New WYSIWYG report writing capabilities, the graphical user interface-based BusinessAnalyzer tool and enlarged database support are the highlights of the new Version 3.0 of Business Objects SA’s product of the same name, which it plans to introduce first in France and later in the month in the US. With BusinessObjects 3.0, WYISWYG report writer modifications can be performed right on the data, making results immediately visible. New features have also been added, including support for Microsoft OLE 1.0, images, colour, patterns, full text wrapping and cell height manipulation and justification. Two new layout features – fold, unfold and multiple panes – have also been added to alternatively see summary and detail level data and to divide the report window into two or three panes. Version 3.0 also provides a new software engineering Access feature, enabling the manager to define the end user’s data representation automatically by taking existing data knowledge found in data dictionaries, software engineering tools and application generators. Initially, it will support Oracle CASE, Bachman and KnowledgeWare. For the future, the company is talking to Texas Instruments Inc about supporting Information Engineering Workbench, says president Bernard Liautaud, adding that in any case, it can be rewritten for another software engineering product in a week. The new version also provides support for Microsoft Corp’s Open Database Connectivity protocol. The company says Open Database Connectivity support won’t replace support for native interfaces. There are two reasons for Open Database Connectivity support: you have to have it even if the user won’t use it, because everyone has it and you need it for access to data you can’t get to otherwise. There are still lots of copies of dBase out there on personal computers, says Liautaud. According to the company, BusinessAnalyzer uses client-server techniques to provide BusinessObjects users with matrix and cross-tab reporting functionality within the WYSIWYG report writer. The difference compared with other tools that create matrices is that BusinessAnalyzer goes to the server for the data, not to a locally created database on a personal computer, says Liautaud.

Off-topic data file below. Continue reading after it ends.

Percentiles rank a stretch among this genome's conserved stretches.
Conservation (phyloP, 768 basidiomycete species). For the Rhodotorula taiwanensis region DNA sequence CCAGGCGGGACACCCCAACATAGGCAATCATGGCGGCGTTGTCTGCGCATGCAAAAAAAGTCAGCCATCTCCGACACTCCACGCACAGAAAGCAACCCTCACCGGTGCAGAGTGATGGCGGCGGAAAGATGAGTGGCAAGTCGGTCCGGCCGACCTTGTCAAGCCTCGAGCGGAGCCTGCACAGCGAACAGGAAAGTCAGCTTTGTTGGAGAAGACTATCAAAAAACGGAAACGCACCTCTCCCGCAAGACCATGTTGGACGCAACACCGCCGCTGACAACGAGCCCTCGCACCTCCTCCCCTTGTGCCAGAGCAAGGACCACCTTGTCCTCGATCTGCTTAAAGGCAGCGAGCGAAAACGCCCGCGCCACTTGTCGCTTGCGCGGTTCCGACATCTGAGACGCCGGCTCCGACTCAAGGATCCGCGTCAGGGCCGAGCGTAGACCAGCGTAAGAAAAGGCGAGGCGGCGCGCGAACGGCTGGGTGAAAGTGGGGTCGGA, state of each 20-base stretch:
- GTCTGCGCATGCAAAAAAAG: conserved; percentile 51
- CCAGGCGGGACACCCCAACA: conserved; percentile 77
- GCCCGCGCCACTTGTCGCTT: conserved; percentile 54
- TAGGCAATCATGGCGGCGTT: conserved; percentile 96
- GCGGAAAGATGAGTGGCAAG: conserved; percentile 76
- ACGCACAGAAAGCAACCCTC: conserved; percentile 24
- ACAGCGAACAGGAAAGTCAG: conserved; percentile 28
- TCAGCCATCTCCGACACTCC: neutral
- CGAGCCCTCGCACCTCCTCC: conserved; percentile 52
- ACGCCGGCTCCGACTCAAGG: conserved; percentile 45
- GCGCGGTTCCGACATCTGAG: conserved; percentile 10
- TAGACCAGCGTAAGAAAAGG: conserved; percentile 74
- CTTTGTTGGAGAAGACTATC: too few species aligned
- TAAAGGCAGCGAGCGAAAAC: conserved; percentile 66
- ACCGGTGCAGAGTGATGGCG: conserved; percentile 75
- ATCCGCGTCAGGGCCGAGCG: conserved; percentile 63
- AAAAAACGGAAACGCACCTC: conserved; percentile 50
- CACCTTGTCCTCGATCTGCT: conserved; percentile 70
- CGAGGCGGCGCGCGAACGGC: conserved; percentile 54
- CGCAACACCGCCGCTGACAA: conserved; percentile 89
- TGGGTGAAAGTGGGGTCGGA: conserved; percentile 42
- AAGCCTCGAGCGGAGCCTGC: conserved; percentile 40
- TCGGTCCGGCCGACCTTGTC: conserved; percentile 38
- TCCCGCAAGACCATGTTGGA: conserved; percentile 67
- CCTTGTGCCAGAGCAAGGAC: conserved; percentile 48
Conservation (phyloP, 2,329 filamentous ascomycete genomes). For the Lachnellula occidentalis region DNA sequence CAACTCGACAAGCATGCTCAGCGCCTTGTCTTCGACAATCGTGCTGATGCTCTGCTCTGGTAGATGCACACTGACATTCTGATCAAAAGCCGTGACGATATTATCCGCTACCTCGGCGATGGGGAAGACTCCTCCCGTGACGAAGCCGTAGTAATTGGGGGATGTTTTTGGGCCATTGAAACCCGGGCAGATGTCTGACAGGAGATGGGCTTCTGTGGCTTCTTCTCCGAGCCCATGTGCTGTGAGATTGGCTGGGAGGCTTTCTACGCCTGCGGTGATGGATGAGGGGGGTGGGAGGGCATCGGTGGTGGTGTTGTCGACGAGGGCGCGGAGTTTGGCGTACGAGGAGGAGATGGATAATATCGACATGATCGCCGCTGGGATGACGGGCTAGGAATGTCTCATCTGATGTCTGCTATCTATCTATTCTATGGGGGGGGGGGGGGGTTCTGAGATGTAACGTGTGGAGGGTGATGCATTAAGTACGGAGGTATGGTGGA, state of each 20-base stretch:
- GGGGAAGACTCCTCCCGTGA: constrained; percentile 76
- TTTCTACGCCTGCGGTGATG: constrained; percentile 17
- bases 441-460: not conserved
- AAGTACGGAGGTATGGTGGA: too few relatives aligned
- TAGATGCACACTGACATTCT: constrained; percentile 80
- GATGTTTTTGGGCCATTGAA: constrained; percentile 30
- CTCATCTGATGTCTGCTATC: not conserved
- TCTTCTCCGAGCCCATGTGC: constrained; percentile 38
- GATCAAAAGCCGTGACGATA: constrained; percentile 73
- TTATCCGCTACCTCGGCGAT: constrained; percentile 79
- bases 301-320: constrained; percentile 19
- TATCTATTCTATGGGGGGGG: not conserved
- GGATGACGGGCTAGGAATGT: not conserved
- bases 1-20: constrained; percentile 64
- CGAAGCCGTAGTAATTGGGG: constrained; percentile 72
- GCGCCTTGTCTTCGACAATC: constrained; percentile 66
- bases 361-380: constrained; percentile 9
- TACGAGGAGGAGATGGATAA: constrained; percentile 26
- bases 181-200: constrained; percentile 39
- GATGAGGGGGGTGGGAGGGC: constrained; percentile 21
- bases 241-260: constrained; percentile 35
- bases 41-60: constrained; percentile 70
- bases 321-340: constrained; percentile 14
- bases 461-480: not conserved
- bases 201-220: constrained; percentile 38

Sells mostly direct
Version 3.0 should be available before the end of the year in France. Details on its release in the US were not yet available. The company still sells mostly the Windows version of its product, but, says Liautaud, lots of our clients want to do their reports in Windows, but store them and retrieve the data from Unix terminals. Although Business Objects sells mostly direct, it plans to enlarge its indirect sales channels with database value added resellers who develop applications and whose clients want access to data with the package, he said. The company plans to launch its activity in Asia in the first quarter of 1994, largely in Japan and Australia. Business Objects, which has six offices in the US, one in Germany and one in the UK, reported 1992 revenues of $5m and anticipates to more than double that, to $11m this year. At the end of August, the company had registered revenues of $8.23m.